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Eastern Gateway Community College sues the U.S. Department of Education on Friday. Photo: Eastern Gateway Community College

The U.S. Department of Education gets sued over free college program restrictions

Eastern Gateway sued the U.S. Department of Education on Friday, alleging violation of due process and overstepping their legal authority.

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Eastern Gateway Community College (EGCC) sued the U.S. Department of Education on Friday, Sept. 9, alleging violation of due process and overstepping their legal authority. 

On July 18, 2022 the Division Chief of the Department of Education’s Federal Student Aid Division sent a cease-and-desist letter to EGCC and to not disburse Pell grant funds to any new students enrolling in the Free College Benefit program, an EGCC statement from July 20,2022 reported.  

EGCC hopes the complaint would provide some form of clarification for how to manage over 30,000 students awaiting answers regarding their collegiate career with EGCC. 

“While we have tried to engage with the agency on their allegations and directive to cease offering the Free College Benefit Program, they have not responded to our questions, have not commented on our proposed modifications, have not released the program review on which their enforcement actions are based, and have not permitted us to take advantage of the administrative appeals process. In order to preserve access to education for our students, we had to take this legal action. We are optimistic that the court will agree that there is a better and more equitable way to address the concerns expressed by ED officials and help us maintain access to higher education for our students,” stated College President Michael Geoghegan in the latest release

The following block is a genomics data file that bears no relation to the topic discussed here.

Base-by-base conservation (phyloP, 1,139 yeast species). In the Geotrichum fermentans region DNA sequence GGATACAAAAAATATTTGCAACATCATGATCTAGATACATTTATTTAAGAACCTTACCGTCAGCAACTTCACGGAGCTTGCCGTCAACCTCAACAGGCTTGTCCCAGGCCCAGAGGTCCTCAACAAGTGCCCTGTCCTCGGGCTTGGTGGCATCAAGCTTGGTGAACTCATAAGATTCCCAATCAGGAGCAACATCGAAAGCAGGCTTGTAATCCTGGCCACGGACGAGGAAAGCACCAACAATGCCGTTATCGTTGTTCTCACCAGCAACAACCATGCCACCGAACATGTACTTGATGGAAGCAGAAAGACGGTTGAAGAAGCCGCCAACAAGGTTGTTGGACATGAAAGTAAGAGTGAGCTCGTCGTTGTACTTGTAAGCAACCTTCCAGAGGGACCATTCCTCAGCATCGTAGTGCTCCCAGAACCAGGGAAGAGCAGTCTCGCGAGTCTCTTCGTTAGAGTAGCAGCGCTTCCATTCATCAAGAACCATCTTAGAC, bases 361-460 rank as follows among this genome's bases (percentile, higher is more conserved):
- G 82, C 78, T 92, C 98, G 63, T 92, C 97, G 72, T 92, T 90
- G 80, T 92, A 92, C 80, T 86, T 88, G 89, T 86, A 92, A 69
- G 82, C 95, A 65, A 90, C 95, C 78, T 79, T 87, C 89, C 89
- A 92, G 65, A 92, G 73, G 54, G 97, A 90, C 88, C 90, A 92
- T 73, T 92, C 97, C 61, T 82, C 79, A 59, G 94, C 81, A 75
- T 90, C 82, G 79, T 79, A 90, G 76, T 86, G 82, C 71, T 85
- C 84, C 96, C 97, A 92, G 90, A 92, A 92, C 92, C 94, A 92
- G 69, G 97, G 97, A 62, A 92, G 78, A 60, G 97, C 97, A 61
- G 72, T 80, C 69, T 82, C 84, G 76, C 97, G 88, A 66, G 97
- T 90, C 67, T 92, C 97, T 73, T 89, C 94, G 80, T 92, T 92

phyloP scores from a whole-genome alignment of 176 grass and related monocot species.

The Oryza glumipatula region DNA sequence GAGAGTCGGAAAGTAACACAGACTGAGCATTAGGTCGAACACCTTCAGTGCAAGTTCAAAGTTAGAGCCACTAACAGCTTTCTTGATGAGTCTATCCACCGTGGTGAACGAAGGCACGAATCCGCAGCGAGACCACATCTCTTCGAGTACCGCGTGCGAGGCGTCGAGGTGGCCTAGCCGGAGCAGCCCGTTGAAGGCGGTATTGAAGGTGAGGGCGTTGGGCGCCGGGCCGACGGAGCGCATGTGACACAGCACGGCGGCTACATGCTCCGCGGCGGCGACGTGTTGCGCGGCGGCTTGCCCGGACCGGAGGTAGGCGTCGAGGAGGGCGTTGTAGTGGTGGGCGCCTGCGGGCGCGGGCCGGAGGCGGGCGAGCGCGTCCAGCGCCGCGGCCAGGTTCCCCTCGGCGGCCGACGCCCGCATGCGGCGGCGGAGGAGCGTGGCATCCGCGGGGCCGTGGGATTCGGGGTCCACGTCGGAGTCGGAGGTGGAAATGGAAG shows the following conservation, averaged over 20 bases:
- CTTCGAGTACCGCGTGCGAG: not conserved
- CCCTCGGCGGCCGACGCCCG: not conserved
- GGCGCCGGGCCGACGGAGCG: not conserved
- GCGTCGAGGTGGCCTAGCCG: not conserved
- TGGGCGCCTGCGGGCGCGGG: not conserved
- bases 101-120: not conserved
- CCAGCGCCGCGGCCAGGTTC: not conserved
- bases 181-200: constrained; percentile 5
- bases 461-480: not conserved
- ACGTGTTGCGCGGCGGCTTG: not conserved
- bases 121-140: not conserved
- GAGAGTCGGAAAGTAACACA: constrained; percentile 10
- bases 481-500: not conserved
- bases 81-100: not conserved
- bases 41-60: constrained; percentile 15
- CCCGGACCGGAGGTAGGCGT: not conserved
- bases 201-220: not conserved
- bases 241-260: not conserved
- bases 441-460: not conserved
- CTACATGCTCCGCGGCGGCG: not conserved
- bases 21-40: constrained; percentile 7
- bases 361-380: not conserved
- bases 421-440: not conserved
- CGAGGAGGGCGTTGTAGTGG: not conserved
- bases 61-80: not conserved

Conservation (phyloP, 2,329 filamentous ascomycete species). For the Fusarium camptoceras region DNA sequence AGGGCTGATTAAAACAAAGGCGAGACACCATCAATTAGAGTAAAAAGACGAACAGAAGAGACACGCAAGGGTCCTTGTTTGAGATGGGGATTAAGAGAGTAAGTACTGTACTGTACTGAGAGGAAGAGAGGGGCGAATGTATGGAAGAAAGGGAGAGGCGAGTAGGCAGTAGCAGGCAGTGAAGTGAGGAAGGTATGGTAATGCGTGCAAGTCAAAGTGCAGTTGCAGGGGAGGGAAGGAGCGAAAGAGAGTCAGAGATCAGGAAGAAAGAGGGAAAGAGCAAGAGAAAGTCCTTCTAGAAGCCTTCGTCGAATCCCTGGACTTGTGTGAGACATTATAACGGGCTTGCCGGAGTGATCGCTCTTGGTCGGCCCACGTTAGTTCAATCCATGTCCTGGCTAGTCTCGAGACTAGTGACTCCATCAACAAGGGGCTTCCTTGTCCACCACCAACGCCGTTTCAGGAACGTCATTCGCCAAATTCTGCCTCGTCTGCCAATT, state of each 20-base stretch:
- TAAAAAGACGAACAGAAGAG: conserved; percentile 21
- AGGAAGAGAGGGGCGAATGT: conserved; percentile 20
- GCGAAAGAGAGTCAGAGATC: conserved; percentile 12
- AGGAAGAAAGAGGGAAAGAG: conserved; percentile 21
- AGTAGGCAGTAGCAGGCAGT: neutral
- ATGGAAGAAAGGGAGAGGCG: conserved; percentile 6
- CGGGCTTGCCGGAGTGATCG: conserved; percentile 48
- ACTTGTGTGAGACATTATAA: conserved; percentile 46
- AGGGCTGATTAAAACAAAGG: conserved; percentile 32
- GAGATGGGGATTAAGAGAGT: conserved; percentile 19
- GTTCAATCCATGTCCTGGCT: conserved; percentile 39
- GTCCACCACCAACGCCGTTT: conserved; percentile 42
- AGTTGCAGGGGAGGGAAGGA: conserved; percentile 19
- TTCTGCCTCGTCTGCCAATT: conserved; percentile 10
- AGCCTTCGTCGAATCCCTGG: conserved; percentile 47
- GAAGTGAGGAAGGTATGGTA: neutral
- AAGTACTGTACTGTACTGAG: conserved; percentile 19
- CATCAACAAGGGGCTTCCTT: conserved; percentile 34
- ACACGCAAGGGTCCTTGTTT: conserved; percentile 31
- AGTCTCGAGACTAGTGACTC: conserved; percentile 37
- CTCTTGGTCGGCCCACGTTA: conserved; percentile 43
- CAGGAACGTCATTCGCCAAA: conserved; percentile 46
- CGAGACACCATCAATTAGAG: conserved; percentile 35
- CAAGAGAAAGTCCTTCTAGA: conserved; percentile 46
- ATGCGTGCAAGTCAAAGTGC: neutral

Eastern Gateway has operated a free College Benefit program for the past seven years, intended to help students pay for tuition after financial aid has been applied. However, The Education Department argued the program takes advantage of students who receive Pell funding by overcharging tuition fees when compared to students who do not use Pell, according to a letter the department sent Eastern Gateway. 

Although EGCC disagreed with the Education Department’s letter, it suspended new enrollment to the Free College Program in July. 

The lawsuit states 74.5% of the college revenue is derived from Pell grants. 

“In order to preserve access to education for our students, we had to take this legal action,” Geoghegan said. “We are optimistic that the court will agree that there is a better and more equitable way to address the concerns expressed by ED officials and help us maintain access to higher education for our students.”

To read the lawsuit click here.

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